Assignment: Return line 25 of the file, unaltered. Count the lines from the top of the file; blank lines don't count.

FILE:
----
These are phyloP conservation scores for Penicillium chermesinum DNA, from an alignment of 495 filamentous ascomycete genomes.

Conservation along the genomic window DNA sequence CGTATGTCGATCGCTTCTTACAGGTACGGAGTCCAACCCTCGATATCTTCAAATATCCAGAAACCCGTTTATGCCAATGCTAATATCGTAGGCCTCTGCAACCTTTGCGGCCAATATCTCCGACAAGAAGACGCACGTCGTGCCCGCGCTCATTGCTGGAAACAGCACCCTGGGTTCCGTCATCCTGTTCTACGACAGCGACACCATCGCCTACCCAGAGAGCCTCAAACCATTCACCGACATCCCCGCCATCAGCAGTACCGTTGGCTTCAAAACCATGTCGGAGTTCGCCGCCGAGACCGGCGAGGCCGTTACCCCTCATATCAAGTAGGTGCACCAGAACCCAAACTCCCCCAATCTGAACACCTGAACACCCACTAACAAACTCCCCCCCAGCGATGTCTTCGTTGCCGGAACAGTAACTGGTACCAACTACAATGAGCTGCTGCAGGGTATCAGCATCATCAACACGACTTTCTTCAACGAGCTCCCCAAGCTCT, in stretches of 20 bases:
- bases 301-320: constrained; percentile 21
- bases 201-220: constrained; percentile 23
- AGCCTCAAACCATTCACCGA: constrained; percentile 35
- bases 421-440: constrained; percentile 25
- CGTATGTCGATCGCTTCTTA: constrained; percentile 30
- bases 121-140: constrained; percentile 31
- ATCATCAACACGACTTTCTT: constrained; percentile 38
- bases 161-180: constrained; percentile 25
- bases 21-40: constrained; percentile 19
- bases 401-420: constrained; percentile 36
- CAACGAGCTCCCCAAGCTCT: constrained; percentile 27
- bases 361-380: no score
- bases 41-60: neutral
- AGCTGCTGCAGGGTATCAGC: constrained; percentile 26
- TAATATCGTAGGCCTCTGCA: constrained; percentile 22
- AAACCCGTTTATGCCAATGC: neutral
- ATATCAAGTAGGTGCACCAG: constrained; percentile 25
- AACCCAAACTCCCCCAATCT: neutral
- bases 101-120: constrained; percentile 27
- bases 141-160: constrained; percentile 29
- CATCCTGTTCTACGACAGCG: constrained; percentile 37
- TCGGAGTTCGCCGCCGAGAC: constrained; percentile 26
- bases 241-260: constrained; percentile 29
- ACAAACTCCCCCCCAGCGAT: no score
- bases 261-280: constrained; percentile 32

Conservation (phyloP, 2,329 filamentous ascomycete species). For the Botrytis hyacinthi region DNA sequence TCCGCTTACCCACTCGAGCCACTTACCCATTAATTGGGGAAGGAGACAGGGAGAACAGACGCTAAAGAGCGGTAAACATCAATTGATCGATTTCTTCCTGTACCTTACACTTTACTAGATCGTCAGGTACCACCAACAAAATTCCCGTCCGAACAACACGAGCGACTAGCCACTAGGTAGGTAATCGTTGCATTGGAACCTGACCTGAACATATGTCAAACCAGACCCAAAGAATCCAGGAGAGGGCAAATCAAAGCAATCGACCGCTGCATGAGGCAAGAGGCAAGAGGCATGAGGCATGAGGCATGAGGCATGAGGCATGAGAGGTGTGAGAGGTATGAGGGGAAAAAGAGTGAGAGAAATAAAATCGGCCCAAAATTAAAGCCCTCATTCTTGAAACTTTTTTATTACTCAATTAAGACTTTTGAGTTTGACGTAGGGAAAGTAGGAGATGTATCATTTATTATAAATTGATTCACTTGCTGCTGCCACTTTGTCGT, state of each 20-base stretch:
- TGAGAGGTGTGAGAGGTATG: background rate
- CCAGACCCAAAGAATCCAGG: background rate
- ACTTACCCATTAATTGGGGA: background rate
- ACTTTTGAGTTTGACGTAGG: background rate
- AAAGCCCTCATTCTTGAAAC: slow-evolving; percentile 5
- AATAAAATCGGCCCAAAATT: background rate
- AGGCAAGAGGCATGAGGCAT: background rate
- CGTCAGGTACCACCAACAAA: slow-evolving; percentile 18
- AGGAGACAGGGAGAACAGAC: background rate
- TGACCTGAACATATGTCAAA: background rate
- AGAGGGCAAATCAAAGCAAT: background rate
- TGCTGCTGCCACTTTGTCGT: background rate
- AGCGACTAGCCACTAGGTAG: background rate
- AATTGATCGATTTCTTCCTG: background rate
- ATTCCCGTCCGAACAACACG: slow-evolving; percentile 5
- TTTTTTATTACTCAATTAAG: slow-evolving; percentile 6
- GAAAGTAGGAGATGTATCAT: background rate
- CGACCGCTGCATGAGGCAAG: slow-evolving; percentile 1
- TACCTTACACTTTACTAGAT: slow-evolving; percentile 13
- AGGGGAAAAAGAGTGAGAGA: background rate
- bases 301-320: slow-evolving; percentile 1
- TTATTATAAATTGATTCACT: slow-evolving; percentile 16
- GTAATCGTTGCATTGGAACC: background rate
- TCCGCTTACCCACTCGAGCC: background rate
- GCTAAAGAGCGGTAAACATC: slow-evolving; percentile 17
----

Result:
- bases 241-260: constrained; percentile 29